IRS Audit Targets in 2015
The Government Accounting Office says that since FY 2010, the IRS has lost 10,000 employees and had its budget reduced by $900 million. More cuts are proposed for the 2015 IRS budget. Identity theft, foreign asset reporting, and Obamacare enforcement responsibilities have all been added to the IRS plate in that time as well and will continue to absorb personnel and resources. This budget reality will hamper IRS audit goals, but there are still four targets to be aware of for 2015.
$1 Million+ Earners and their Businesses. Approximately 9% of this group is anticipated to be audited in the next 12-18 months. These taxpayers often have flow-through entities and the audits are frequently expected to expand into them as well.
Partnership Returns. This is the fastest growing segment of all tax returns filed and the growth hasn’t escaped the IRS. Particularly flow-through losses from developers and real estate investors are getting special attention. The audit rate of partnerships and LLCs in 2013 was 0.42%. This IRS is providing its auditors with special training this year to increase this rate and capture more revenue.
Employment Taxes. The IRS is continuing to focus in here areas: (1) Employee vs Independent Contractor; (2) Form 1099 compliance, and (3) S-Corporation reasonable compensation issues. Remember also that when the Obamacare employer mandate takes effect in 2015, who’s classified as an employee (vs. an independent contractor) becomes even more important. This is a definite area to watch.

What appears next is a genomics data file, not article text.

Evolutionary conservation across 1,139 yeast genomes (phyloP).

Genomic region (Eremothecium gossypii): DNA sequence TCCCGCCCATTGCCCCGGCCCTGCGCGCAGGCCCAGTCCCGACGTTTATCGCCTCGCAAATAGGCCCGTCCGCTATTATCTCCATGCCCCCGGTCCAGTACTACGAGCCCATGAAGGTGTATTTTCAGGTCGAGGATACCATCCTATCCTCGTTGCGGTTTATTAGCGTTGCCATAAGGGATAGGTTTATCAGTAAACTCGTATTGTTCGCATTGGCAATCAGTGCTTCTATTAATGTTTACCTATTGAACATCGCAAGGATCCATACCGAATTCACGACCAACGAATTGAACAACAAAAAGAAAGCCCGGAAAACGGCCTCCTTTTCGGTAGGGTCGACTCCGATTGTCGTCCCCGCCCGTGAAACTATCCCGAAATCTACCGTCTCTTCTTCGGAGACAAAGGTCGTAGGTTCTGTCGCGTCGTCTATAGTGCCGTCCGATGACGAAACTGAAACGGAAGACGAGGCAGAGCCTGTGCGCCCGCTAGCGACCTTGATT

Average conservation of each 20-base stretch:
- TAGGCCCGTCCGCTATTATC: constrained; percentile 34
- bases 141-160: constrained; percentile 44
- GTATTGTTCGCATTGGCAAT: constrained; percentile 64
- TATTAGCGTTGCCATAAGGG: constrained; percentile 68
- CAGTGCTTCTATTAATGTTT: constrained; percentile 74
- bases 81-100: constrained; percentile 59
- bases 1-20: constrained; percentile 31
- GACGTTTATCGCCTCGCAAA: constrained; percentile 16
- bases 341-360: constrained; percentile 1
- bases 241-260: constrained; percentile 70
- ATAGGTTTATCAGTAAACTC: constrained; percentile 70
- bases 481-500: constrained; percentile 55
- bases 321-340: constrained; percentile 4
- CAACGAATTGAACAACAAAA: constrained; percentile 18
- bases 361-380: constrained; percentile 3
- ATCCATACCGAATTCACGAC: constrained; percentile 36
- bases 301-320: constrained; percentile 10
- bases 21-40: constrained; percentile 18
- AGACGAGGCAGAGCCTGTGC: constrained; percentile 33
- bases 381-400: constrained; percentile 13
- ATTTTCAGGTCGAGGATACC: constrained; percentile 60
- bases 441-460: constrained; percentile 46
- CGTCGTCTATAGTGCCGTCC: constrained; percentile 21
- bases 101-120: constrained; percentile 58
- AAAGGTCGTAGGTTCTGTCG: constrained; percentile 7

1099-K Businesses. The “tax gap” remains a priority, so cash intensive businesses will receive a little more attention from the IRS. Their primary tool is Form 1099-K, filed by credit card processors and reflecting the amount of transactions. The IRS will use this information to more specifically target these businesses.
No one enjoys audits. But you don’t need to fear them if you’re prepared. And keep in mind that with the budget cuts, the IRS has been unable to keep it’s QuickBooks software versions current (the accounting system used by 94% of small businesses) so the IRS will likely have to work harder to conduct business audits. Keep records, be detailed, and be reasonable. And even if you’re selected, you’ve got a good chance of prevailing.
Are you being audited by the IRS? Call us today at (480) 888-7111 to schedule your free tax consultation.